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Before You Read The Cask Of Amontillado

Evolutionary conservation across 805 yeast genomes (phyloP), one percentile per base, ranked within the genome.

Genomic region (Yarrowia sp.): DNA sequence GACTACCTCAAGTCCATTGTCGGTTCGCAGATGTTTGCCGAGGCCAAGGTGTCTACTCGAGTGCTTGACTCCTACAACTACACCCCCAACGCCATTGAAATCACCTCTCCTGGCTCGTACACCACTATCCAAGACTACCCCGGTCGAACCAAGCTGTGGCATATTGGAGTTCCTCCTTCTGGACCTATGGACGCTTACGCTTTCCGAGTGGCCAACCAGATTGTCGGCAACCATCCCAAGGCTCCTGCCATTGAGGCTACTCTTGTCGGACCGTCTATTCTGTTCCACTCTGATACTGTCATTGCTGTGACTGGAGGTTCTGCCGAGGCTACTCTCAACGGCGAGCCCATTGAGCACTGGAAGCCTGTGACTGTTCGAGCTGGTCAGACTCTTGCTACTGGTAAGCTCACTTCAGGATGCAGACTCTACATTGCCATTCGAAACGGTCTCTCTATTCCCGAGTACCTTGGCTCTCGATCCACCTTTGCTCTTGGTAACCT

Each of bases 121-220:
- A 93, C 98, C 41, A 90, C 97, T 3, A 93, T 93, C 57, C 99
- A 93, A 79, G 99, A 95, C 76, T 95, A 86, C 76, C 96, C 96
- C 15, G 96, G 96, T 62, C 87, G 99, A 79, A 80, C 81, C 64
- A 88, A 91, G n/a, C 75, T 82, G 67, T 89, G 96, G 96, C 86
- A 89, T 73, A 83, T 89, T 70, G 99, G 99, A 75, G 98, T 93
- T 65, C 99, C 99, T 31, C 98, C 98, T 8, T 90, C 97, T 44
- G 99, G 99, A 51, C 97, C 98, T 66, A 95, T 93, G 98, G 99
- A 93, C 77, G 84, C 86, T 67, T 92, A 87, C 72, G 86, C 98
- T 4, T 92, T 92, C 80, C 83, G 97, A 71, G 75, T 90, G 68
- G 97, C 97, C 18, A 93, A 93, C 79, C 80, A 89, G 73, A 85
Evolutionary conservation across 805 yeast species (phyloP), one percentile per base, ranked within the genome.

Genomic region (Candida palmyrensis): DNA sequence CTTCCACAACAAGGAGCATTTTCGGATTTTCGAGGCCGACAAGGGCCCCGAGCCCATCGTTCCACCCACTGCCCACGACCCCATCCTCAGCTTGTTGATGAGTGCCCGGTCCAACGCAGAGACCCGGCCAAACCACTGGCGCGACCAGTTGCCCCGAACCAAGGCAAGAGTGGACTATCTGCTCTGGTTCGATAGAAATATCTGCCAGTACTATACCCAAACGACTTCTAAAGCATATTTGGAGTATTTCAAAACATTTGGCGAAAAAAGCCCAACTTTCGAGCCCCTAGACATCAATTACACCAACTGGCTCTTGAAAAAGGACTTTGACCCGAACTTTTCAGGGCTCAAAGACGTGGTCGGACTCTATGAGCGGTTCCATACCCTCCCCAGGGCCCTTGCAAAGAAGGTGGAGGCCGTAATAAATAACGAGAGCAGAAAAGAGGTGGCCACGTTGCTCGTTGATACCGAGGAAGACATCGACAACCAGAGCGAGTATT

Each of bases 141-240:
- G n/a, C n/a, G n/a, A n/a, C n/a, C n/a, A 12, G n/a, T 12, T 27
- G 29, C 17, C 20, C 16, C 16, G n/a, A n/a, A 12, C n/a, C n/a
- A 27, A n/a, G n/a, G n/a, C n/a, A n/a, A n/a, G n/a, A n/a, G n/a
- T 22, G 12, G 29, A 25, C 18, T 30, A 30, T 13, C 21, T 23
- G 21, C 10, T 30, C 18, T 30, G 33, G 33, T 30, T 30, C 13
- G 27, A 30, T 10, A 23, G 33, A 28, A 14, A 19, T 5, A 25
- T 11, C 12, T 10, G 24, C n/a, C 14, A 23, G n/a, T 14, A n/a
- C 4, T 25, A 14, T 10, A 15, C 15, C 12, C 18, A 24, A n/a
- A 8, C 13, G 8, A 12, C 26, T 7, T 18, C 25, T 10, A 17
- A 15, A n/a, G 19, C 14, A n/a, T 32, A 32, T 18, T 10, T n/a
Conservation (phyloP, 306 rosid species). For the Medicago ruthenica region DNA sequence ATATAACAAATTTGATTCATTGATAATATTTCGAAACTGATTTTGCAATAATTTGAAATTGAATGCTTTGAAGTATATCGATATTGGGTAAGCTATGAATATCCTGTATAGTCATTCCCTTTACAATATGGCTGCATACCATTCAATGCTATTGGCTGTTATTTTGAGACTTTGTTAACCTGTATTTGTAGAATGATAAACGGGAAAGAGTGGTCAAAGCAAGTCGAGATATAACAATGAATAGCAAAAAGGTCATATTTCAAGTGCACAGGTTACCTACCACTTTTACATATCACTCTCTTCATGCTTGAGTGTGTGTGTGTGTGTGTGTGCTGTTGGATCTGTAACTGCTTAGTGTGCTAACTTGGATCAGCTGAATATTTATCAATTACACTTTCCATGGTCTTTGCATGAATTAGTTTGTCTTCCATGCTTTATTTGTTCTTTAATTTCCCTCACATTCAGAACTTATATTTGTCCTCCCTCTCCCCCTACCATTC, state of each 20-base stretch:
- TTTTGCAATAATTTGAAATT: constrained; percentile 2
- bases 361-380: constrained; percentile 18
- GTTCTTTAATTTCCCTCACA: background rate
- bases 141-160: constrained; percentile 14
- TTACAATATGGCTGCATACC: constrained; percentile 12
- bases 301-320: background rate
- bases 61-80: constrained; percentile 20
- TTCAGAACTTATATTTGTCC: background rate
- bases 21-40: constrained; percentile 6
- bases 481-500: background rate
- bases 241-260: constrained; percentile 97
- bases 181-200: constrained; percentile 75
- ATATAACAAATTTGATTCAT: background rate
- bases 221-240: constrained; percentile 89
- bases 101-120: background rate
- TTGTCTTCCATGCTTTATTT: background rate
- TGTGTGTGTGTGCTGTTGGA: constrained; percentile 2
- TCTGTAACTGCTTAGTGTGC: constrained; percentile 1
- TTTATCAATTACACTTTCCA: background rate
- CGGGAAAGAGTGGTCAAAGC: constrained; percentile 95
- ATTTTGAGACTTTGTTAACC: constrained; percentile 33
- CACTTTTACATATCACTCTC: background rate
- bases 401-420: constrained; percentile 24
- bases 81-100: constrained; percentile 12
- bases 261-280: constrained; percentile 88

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Before You ReadThe Cask of AmontilladoMeet Edgar Allan Poe(1809–1849)Crumbling mansions, hearts that continue to beat after death, and insanekillers are just a few of the ingredientsin Edgar Allan Poe’s fiction. His stories arenot simple spine-tinglers, however. Poe travels deep into psychological territory, exploringguilt, rage, sorrow, madness, and fear.A Loner Poe’s life itself was a dark and oftenhaunting tale. His parents were povertystricken actors. Poe’s father left when Poe wastwo years old, and his mother died when hewas three. Separated from his siblings, Poewas raised by John and Frances Allan. As Poeentered adolescence, he had a serious fallingout with his foster father, who disapproved ofhis desire to write. Poe spent a few years inthe army to try to regain his foster father’sapproval, but once it was clear that Allan wasthrough with him, Poe moved to Baltimoreand focused on writing.“From childhood’s hour I have not beenAs others were—I have not seenAs others saw—”—Edgar Allan Poe, “Alone”Turmoil and Grief Poe began to write poetryas a teenager and published his first collectionof poems in 1829. His short stories beganappearing in magazines, and in 1833, one ofhis tales won a prize. This led to a job as a literary editor, a position that brought him greatsuccess, but which he lost due to his changeable nature and alcoholism. Most of the56 U N I T 1remainder of Poe’s short life was spent inpoverty and pain. He continued to work, buthe did not achieve the public success he felthe deserved. Alcohol remained a problem,and he was often ill. He watched the love ofhis life, his wife Virginia Clemm, wasteaway and die from tuberculosis. Poe’s loneliness, pain, and general inability to connectwith others helped forge his uniquely darkvision.A Literary Giant Poe’s essays and reviews arestill read today for their literary insights. Hispoetry, including such famous works as “TheRaven” and “The Bells,” lives on in countlesscollections of America’s best writing. Perhapsmost of all, his fictional works continue tofrighten and delight readers worldwide.Poe is classified as an American Romanticwriter, a detective fiction writer, and a Gothicwriter. Some critics refer to Poe as the firsttruly modern writer because he probed theindividual and the mystery of the self.Literature OnlineAuthor Search For more about Edgar Allan Poe, go toglencoe.com and enter QuickPass code GL49787u1.T H E S H O RT S T O RYLibrary of Congress0056 0057 U1P1 879302.indd 5612/4/07 11:06:14 AM